Nearly a decade and a half since emerging as the most articulate, obsessively witty, four-eyed hope of the new-wave movement, Elvis Costello is still haunted by "Alison," that frosty-hearted wench who surrendered her party dress.
Different guises and altered circumstances can't change the fact that she remains the mercurial target of all Costello's diatribes since her initial ignominious entry as the heroine of his first great love song.
"I'm not gonna get too sentimental like those other sticky valentines," the embittered Brit who was born Declan MacManus sang, and so began the most astonishingly prolific, uncompromising anti-career In the history of pop music.
Starting with the seminal My Aim is True (1977), Costello has fired off his caustic studio missives (missiles?) at the rate of nearly one per year: the crackling This Year's Model ('78): the shimmering Armed Forces ('79): the soulful Get Happy!! ('80): the blistering Trust and the Nashville field trip Almost Blue (both '81); the sprawling Imperial Bedroom ('82); the frisky Punch the Clock ('83); the besotted Goodbye Cruel World ('84): the transitional Blood & Chocolate and King of America (both '86): the eclectic Spike ('88): and the brand-new ambitious Mighty Like a Rose (Warner Bros.).
All along it's been wordplay as swordplay and opaque puns for punters. The impassioned series of jousts, loaded to wound-seeking with barbs and ironies, has resulted in an occasional masterpiece, but even Costello's lesser works demand attention.
Mighty Like a Rose, which beats a hasty retreat from the genre-jumping of Spike, is as melodically and lyrically dense — and hence, as jubilantly convoluted — as anything Costello has ever done.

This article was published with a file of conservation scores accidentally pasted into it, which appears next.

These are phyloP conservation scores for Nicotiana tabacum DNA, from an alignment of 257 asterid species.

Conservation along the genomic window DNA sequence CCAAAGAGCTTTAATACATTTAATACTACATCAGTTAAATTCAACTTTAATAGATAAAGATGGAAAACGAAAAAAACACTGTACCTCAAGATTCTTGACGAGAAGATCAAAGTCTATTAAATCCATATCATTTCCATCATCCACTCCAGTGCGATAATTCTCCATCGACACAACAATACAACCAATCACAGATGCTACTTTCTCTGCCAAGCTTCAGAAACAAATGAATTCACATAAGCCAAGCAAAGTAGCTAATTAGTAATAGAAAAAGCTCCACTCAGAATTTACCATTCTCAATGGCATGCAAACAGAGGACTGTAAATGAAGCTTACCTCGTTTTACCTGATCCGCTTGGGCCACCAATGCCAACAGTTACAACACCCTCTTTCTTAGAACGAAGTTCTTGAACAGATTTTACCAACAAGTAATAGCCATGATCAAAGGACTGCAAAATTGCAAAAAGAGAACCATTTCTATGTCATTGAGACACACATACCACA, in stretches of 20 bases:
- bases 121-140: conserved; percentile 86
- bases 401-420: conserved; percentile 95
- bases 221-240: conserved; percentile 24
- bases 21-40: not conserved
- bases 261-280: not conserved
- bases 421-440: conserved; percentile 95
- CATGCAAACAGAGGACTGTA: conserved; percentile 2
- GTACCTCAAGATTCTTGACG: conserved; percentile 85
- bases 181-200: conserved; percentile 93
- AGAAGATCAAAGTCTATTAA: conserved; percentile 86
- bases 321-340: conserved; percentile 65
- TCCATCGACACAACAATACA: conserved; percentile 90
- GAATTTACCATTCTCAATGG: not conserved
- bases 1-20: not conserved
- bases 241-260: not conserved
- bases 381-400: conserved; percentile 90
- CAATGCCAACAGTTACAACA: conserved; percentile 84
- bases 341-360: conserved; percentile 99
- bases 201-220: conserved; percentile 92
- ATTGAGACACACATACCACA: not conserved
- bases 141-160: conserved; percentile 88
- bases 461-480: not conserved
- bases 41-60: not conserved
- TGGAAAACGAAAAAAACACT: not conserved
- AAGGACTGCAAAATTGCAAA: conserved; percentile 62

But given the obvious redemptive emotional nourishment creeping into decidedly unsticky valentines like the exquisite "Sweet Pear," one might assume that the once angry young man, now happily married, is no longer angry.
No, that caustic rage, once so cathartic, hasn't simply congealed into one big unsettling blob of bitterness. But most of ...Rose's 14 tunes suggest a man standing closer than ever to the doorway of self-discovery, ready to go inside at any given moment.
Always flirting with the outer reaches of the pop charts, Costello has once again come up with the perfect anti-single in the deceptively bouncy intro, "The Other Side of Summer." Subverting the Beach Boys sun-sand-surf ethic for his own malevolent purposes is an irresistibly Costelloian ploy, which may or may not yield a sequel to his semi-hit, "Veronica."
That song, the first fruit of Costello's odd-couple collaboration with Paul McCartney, became the centerpiece of Spike. The new album offers two additions to the Costello-McCartney oeuvre — one successful ("So Like Candy") and one ("Playboy to a Man") whose virtues can barely be discerned beneath the frantic abundance of hook overspill.
Throughout Mighty Like a Rose, Costello, an artist whose record sales have never really matched his artistic impact, has again taken the time-honored vernacular of pop for a perversely invigorating ride, while keeping one finger planted on its essential pulse.
More importantly, he has nudged those hallmarks of true romance — contempt, pity, and self-loathing — into a populist vision that transcends his dependably private realm of peculiar significance.
Some things, however, are axiomatic: Every fatally flawed relationship is just the reappearance of Alison wearing a different perfume; permanent redemption is an unattainable illusion, and Costello's aim is still remarkably true.